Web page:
All ears when it comes to mask wearing
To say this past year has been difficult would be an understatement.
People keep asking, “When will we get back to normal?”
I am not sure this is not the new normal.
In many ways, this pandemic is like getting a big wad of chewing gum stuck on the bottom of your shoe. No matter how much you try to scrape it off, it simply smears and is a constant reminder that it is there with every step.
The one fact that is sure is that the pandemic has brought out the very best in our medical community and our first responders, all of whom have put service to the citizens of our community under difficult conditions at the very top of their list. Thank you all!
In spite of the serious and uncertain times we are living in, I have also found that humor is still intact. I was talking with a bachelor friend the other day who can see middle age clearly in his rearview mirror when he said, “I’ll tell you one thing about this pandemic, my social calendar is looking good. I have been on more dates since it happened then I have been in the last five years.”
Caught off guard by his statement, I asked, “What do you think caused the increase in activity?” With a twinkle in his eye he responded, “I am pretty sure it is the fact that I am wearing a mask.”
As most of you know by now, it is easier to win the lottery than get a COVID-19 vaccine shot. My wife and I were on every vaccine list within a 75-mile radius until recently when we got lucky and received our first shot at the East Freedom Fire Hall. When my wife and I walked in, the hall was full, but shortly, I found myself stepping up to the table.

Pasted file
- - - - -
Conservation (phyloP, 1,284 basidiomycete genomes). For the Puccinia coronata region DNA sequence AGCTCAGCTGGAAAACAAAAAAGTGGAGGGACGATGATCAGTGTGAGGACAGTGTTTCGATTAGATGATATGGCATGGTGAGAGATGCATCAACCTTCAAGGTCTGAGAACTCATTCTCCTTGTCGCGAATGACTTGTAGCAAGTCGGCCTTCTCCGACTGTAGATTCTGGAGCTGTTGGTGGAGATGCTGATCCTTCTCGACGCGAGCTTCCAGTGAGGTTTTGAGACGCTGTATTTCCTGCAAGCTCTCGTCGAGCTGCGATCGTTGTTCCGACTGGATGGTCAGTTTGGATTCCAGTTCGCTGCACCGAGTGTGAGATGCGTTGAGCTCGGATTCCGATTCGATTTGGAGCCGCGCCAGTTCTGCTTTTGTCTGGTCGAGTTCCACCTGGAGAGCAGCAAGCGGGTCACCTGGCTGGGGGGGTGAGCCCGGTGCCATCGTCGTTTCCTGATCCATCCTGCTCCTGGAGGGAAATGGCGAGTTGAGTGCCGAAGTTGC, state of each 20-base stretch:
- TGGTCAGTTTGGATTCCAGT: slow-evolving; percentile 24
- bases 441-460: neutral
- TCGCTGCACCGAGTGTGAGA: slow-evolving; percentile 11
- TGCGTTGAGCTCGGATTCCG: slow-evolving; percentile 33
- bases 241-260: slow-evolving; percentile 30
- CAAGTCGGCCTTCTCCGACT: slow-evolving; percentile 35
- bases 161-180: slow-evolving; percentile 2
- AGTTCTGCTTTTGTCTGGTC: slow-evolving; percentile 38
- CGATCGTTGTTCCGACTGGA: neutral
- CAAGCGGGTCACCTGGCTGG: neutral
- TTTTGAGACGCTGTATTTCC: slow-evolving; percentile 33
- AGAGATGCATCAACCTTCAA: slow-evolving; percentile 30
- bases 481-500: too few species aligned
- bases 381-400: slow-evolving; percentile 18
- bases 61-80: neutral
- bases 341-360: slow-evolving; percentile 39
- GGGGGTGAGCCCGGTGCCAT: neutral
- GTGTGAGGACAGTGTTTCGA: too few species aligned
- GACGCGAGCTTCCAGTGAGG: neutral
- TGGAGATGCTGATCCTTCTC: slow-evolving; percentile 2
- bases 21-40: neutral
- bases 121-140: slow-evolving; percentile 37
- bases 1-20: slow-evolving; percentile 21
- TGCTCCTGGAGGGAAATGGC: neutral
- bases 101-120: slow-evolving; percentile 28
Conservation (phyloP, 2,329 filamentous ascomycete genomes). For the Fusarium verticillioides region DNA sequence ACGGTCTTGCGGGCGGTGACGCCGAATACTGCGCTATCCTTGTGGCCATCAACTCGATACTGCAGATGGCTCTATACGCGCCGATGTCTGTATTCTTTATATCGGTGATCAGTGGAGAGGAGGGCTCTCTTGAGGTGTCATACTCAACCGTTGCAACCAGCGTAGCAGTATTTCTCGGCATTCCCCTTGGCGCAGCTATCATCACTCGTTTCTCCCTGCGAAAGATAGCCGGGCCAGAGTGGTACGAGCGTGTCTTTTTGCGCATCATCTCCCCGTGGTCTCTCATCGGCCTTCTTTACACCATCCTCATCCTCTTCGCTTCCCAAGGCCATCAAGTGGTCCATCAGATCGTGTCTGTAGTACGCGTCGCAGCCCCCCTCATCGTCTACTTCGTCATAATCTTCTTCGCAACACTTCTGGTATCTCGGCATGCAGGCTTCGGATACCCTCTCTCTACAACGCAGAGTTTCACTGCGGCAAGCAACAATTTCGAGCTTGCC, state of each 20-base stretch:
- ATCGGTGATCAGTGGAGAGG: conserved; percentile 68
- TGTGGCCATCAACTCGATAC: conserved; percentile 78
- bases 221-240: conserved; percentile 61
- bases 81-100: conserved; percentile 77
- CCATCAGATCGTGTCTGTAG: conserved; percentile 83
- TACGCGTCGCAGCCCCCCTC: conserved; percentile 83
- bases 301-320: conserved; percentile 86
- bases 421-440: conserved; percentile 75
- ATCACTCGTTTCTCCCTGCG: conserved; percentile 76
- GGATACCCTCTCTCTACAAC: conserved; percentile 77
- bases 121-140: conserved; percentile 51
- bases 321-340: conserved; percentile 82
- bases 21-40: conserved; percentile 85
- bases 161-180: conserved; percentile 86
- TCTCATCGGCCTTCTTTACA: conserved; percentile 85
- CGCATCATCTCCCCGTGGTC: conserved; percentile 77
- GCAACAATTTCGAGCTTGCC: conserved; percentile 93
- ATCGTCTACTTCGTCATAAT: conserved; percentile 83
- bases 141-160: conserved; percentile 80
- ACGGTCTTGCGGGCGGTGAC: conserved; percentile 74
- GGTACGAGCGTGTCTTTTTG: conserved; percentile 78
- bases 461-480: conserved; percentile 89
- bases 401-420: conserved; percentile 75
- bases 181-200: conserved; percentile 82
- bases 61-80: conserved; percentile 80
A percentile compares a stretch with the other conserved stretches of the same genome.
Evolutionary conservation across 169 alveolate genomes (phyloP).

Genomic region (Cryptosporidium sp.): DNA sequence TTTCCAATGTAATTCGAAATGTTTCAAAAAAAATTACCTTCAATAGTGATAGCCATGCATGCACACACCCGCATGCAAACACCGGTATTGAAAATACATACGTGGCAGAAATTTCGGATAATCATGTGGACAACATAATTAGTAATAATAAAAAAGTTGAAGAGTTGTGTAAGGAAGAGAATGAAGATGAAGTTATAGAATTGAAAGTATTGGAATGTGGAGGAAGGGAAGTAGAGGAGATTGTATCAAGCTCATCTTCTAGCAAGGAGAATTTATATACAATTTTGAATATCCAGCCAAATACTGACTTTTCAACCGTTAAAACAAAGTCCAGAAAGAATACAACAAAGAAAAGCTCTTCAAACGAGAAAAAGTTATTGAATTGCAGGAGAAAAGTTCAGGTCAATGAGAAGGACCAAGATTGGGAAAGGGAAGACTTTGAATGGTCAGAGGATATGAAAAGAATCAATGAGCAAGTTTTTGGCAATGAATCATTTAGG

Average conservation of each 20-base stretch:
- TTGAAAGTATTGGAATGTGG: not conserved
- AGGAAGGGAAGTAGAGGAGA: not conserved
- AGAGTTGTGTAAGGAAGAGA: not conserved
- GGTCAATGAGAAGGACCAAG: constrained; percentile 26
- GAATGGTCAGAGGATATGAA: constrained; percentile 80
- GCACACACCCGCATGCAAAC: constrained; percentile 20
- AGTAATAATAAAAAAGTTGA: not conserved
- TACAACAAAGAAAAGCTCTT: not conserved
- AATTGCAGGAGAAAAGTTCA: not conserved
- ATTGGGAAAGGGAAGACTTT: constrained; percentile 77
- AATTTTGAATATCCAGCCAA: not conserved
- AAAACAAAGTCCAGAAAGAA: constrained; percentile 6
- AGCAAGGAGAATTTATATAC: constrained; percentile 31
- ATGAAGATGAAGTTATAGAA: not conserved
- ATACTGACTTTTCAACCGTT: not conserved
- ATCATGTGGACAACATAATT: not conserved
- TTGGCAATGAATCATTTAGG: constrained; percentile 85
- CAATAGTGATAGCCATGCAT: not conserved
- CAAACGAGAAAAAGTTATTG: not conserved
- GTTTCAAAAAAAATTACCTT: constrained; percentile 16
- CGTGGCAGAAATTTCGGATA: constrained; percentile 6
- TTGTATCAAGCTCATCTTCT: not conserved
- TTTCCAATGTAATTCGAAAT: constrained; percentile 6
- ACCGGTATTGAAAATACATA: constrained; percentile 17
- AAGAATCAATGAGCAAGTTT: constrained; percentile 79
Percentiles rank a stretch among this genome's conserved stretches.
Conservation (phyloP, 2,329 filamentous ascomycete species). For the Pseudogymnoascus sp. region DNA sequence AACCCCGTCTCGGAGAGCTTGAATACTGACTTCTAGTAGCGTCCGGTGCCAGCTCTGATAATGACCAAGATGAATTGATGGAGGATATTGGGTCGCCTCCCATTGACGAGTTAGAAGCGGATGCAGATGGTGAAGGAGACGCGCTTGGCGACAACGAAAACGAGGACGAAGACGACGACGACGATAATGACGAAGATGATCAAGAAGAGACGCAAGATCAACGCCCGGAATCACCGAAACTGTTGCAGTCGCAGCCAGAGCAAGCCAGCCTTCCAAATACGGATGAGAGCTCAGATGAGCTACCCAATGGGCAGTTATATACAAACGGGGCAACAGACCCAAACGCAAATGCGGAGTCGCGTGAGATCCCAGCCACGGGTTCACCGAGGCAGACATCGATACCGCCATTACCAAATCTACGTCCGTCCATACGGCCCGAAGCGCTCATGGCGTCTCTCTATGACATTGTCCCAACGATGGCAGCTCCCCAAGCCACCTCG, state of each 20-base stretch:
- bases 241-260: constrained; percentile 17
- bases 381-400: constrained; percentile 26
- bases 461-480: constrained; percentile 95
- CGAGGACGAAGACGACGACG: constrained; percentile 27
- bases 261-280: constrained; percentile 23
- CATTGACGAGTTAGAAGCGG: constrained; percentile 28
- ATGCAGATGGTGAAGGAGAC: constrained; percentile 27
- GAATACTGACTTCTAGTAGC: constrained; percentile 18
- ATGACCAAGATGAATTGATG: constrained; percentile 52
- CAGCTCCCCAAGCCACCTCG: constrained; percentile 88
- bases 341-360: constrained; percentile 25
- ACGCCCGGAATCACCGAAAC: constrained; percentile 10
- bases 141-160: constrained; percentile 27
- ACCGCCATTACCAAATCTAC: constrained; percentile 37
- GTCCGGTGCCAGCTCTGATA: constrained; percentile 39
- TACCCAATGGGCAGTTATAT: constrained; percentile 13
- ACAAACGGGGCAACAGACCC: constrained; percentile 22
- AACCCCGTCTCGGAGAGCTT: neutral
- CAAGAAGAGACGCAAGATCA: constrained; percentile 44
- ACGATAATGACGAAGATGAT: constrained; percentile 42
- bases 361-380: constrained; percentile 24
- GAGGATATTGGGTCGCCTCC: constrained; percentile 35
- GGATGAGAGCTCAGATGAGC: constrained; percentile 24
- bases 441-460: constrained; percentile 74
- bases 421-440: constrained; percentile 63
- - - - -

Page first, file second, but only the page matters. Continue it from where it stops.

As a young woman pulled up my sleeve and scrubbed down my arm, I asked, “Am I going to get a shot?”
Holding the needle in mid-air and with a puzzled look on her face she said, “Why, yes, isn’t that why you are here?”
“Well, actually,” I responded, “I was just driving by and saw all the cars. I thought the fire hall was having one of their turkey dinners, so I stopped in.” I was lucky she had a sense of humor or I might have gotten a shot in the butt.
The entire operation was very well organized, very efficient and it was pretty obvious there were no politicians involved in the planning. A special thanks to everyone involved.
It would be hard to talk about the pandemic without mentioning masks. Years from now, people will be looking through digital photos of their relatives at special family events like weddings, birthday parties and graduations. The problem is no one will be able to recognize anyone because everyone will be wearing a mask. Actually, we should all be wearing masks with our names across the front so in the future we can be identified in what will become those “old” family photos.
If this pandemic continues, I intend to take some corrective action. For example, I am presently considering plastic surgery. I am thinking about having two additional ears added to my head. The other day I went into the hardware store, complete with mask. I got four steps into the store when my glasses fogged up completely. I knew I needed to stop and allow them to clear to not risk walking into the paint display.
Suddenly, I heard someone calling out my name and I knew I had to take some action. As I tried to remove my glasses, I found them tangled with my mask, rendering me maskless, which might not have been too bad if the cord on the mask was not also hooked onto my hearing aid. Suddenly, I found myself with my mask, my eye glasses and my hearing aid all hanging from one ear. I looked like a cross between a Las Vegas showgirl and a Mexican Pinata. I am pretty sure an extra set of ears might help with this problem while keeping everything better organized.
John Kasun writes from his home in Duncansville, where he practices social distancing from dirty dishes, the laundry, the vacuum cleaner and anything resembling a mop.